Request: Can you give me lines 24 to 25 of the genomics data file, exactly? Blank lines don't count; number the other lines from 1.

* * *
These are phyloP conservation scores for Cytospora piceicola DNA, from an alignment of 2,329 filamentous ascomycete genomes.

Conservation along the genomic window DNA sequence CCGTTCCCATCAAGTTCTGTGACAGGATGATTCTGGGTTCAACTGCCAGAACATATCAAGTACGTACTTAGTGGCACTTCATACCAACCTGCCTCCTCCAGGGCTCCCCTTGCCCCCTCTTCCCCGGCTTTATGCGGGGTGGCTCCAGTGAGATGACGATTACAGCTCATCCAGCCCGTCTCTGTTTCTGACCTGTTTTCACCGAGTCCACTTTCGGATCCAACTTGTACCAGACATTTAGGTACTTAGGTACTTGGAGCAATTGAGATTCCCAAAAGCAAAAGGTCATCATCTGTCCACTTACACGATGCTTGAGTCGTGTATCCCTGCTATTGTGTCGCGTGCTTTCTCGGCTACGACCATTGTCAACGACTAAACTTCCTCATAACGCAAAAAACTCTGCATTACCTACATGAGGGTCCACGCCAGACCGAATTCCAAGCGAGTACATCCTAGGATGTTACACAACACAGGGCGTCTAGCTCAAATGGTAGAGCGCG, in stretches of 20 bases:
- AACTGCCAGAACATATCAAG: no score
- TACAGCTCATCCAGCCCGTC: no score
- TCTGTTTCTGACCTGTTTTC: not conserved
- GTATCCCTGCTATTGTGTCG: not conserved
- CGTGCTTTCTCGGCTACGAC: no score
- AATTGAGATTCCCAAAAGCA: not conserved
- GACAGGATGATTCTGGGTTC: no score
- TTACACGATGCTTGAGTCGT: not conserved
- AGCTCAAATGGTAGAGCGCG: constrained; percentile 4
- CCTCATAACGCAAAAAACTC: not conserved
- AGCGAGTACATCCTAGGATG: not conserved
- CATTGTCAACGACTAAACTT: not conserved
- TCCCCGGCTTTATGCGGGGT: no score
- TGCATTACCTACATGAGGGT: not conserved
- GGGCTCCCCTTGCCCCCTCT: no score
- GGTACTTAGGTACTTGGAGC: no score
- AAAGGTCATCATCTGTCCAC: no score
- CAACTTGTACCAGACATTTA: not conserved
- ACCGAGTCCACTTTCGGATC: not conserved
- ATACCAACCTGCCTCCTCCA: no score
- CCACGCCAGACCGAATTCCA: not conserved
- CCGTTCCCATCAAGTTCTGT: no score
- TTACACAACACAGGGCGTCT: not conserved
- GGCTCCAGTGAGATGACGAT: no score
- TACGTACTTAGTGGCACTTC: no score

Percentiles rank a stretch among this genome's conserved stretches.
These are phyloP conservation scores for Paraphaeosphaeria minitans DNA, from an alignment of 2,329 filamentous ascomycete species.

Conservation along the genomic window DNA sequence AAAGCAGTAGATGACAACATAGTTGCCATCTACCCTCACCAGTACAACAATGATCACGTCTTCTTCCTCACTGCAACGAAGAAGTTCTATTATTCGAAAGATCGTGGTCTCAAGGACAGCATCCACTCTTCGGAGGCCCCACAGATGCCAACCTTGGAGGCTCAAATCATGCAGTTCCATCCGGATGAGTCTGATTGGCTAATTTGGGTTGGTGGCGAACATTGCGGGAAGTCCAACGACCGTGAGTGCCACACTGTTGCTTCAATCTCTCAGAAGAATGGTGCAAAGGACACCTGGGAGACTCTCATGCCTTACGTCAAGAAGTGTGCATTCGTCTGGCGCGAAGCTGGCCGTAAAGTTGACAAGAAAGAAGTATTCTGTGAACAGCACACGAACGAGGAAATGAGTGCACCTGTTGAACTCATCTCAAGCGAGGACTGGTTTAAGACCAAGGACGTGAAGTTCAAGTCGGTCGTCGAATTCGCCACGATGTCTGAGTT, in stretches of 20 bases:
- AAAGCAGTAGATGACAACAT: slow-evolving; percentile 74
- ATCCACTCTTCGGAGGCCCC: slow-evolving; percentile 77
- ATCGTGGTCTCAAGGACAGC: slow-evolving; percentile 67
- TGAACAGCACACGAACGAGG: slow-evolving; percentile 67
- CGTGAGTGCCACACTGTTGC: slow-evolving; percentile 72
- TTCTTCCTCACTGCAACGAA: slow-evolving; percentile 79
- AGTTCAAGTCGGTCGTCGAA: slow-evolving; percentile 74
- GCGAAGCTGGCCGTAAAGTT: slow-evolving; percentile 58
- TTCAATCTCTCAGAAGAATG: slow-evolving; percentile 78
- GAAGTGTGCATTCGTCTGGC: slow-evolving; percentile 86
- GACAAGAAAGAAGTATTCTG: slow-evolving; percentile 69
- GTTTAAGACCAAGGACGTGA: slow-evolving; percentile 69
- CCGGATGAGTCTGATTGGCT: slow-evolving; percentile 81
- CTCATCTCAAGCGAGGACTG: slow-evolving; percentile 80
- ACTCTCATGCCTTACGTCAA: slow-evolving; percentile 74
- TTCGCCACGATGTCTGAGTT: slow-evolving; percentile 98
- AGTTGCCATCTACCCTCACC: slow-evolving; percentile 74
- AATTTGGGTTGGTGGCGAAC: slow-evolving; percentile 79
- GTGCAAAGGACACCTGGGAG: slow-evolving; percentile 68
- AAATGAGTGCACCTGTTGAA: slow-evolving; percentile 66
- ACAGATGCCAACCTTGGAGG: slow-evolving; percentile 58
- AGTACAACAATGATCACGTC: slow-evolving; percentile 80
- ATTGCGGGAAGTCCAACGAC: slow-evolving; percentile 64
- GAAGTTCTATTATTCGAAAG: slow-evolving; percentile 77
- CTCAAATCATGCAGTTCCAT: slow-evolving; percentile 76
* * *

- CCGTTCCCATCAAGTTCTGT: no score
- TTACACAACACAGGGCGTCT: not conserved